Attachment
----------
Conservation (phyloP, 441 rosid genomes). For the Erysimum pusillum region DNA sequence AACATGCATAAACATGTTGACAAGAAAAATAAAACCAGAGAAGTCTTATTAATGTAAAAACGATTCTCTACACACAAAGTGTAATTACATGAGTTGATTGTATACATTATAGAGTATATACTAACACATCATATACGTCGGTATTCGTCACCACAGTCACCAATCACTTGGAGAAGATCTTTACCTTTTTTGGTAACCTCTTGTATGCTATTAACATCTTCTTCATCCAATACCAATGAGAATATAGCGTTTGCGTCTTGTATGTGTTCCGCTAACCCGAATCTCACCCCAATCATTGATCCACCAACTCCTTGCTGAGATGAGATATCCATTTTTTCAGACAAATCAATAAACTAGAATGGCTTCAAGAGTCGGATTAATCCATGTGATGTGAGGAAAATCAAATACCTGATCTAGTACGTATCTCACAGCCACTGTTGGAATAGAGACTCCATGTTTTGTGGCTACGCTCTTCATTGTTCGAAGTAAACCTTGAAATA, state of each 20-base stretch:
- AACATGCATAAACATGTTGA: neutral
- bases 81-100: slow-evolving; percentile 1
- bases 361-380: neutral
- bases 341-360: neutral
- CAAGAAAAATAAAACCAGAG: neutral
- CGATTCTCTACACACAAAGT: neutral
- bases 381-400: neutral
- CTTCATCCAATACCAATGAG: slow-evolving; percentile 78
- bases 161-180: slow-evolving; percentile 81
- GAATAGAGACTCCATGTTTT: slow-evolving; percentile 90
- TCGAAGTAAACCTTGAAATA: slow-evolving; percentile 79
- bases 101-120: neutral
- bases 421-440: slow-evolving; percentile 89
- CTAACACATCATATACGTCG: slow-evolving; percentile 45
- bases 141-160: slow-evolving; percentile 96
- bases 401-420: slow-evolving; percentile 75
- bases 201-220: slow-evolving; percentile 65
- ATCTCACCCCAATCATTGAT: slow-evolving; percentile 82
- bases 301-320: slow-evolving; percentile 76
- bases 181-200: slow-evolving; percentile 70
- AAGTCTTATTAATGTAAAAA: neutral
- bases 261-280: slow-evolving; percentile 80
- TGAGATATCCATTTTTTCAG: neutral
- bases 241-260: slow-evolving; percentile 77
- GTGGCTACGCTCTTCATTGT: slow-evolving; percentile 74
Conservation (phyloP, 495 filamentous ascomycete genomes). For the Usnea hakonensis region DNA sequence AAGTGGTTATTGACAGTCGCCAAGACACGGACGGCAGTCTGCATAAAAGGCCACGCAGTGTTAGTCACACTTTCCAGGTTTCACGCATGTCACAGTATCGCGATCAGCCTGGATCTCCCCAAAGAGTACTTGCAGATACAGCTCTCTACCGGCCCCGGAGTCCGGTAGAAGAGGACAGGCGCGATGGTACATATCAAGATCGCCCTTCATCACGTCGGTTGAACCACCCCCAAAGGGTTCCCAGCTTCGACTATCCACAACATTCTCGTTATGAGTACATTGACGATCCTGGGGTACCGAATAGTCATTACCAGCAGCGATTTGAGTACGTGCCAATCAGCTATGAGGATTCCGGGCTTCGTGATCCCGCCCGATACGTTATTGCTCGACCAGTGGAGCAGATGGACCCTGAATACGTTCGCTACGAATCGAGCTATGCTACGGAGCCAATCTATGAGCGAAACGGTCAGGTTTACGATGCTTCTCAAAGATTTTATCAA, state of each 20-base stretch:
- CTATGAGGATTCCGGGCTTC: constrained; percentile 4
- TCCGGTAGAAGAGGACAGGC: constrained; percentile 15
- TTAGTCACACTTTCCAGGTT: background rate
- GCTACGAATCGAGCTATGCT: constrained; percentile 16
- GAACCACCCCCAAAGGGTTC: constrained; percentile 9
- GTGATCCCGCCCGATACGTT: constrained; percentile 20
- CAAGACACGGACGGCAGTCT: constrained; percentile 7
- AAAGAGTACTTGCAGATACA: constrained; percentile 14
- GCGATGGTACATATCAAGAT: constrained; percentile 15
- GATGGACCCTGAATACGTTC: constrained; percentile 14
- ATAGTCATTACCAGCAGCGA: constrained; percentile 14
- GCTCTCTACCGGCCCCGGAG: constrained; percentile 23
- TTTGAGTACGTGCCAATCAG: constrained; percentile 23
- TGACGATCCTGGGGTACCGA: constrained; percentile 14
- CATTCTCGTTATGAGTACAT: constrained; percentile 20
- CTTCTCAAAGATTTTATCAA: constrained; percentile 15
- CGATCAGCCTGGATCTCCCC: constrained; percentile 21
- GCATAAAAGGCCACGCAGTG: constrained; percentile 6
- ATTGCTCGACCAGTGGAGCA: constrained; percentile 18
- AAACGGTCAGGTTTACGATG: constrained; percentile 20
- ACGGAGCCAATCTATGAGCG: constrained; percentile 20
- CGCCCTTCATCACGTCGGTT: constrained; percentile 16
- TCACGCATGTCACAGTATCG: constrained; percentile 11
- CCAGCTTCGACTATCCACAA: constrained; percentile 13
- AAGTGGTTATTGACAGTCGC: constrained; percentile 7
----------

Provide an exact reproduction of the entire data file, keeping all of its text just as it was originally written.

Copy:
Conservation (phyloP, 441 rosid genomes). For the Erysimum pusillum region DNA sequence AACATGCATAAACATGTTGACAAGAAAAATAAAACCAGAGAAGTCTTATTAATGTAAAAACGATTCTCTACACACAAAGTGTAATTACATGAGTTGATTGTATACATTATAGAGTATATACTAACACATCATATACGTCGGTATTCGTCACCACAGTCACCAATCACTTGGAGAAGATCTTTACCTTTTTTGGTAACCTCTTGTATGCTATTAACATCTTCTTCATCCAATACCAATGAGAATATAGCGTTTGCGTCTTGTATGTGTTCCGCTAACCCGAATCTCACCCCAATCATTGATCCACCAACTCCTTGCTGAGATGAGATATCCATTTTTTCAGACAAATCAATAAACTAGAATGGCTTCAAGAGTCGGATTAATCCATGTGATGTGAGGAAAATCAAATACCTGATCTAGTACGTATCTCACAGCCACTGTTGGAATAGAGACTCCATGTTTTGTGGCTACGCTCTTCATTGTTCGAAGTAAACCTTGAAATA, state of each 20-base stretch:
- AACATGCATAAACATGTTGA: neutral
- bases 81-100: slow-evolving; percentile 1
- bases 361-380: neutral
- bases 341-360: neutral
- CAAGAAAAATAAAACCAGAG: neutral
- CGATTCTCTACACACAAAGT: neutral
- bases 381-400: neutral
- CTTCATCCAATACCAATGAG: slow-evolving; percentile 78
- bases 161-180: slow-evolving; percentile 81
- GAATAGAGACTCCATGTTTT: slow-evolving; percentile 90
- TCGAAGTAAACCTTGAAATA: slow-evolving; percentile 79
- bases 101-120: neutral
- bases 421-440: slow-evolving; percentile 89
- CTAACACATCATATACGTCG: slow-evolving; percentile 45
- bases 141-160: slow-evolving; percentile 96
- bases 401-420: slow-evolving; percentile 75
- bases 201-220: slow-evolving; percentile 65
- ATCTCACCCCAATCATTGAT: slow-evolving; percentile 82
- bases 301-320: slow-evolving; percentile 76
- bases 181-200: slow-evolving; percentile 70
- AAGTCTTATTAATGTAAAAA: neutral
- bases 261-280: slow-evolving; percentile 80
- TGAGATATCCATTTTTTCAG: neutral
- bases 241-260: slow-evolving; percentile 77
- GTGGCTACGCTCTTCATTGT: slow-evolving; percentile 74
Conservation (phyloP, 495 filamentous ascomycete genomes). For the Usnea hakonensis region DNA sequence AAGTGGTTATTGACAGTCGCCAAGACACGGACGGCAGTCTGCATAAAAGGCCACGCAGTGTTAGTCACACTTTCCAGGTTTCACGCATGTCACAGTATCGCGATCAGCCTGGATCTCCCCAAAGAGTACTTGCAGATACAGCTCTCTACCGGCCCCGGAGTCCGGTAGAAGAGGACAGGCGCGATGGTACATATCAAGATCGCCCTTCATCACGTCGGTTGAACCACCCCCAAAGGGTTCCCAGCTTCGACTATCCACAACATTCTCGTTATGAGTACATTGACGATCCTGGGGTACCGAATAGTCATTACCAGCAGCGATTTGAGTACGTGCCAATCAGCTATGAGGATTCCGGGCTTCGTGATCCCGCCCGATACGTTATTGCTCGACCAGTGGAGCAGATGGACCCTGAATACGTTCGCTACGAATCGAGCTATGCTACGGAGCCAATCTATGAGCGAAACGGTCAGGTTTACGATGCTTCTCAAAGATTTTATCAA, state of each 20-base stretch:
- CTATGAGGATTCCGGGCTTC: constrained; percentile 4
- TCCGGTAGAAGAGGACAGGC: constrained; percentile 15
- TTAGTCACACTTTCCAGGTT: background rate
- GCTACGAATCGAGCTATGCT: constrained; percentile 16
- GAACCACCCCCAAAGGGTTC: constrained; percentile 9
- GTGATCCCGCCCGATACGTT: constrained; percentile 20
- CAAGACACGGACGGCAGTCT: constrained; percentile 7
- AAAGAGTACTTGCAGATACA: constrained; percentile 14
- GCGATGGTACATATCAAGAT: constrained; percentile 15
- GATGGACCCTGAATACGTTC: constrained; percentile 14
- ATAGTCATTACCAGCAGCGA: constrained; percentile 14
- GCTCTCTACCGGCCCCGGAG: constrained; percentile 23
- TTTGAGTACGTGCCAATCAG: constrained; percentile 23
- TGACGATCCTGGGGTACCGA: constrained; percentile 14
- CATTCTCGTTATGAGTACAT: constrained; percentile 20
- CTTCTCAAAGATTTTATCAA: constrained; percentile 15
- CGATCAGCCTGGATCTCCCC: constrained; percentile 21
- GCATAAAAGGCCACGCAGTG: constrained; percentile 6
- ATTGCTCGACCAGTGGAGCA: constrained; percentile 18
- AAACGGTCAGGTTTACGATG: constrained; percentile 20
- ACGGAGCCAATCTATGAGCG: constrained; percentile 20
- CGCCCTTCATCACGTCGGTT: constrained; percentile 16
- TCACGCATGTCACAGTATCG: constrained; percentile 11
- CCAGCTTCGACTATCCACAA: constrained; percentile 13
- AAGTGGTTATTGACAGTCGC: constrained; percentile 7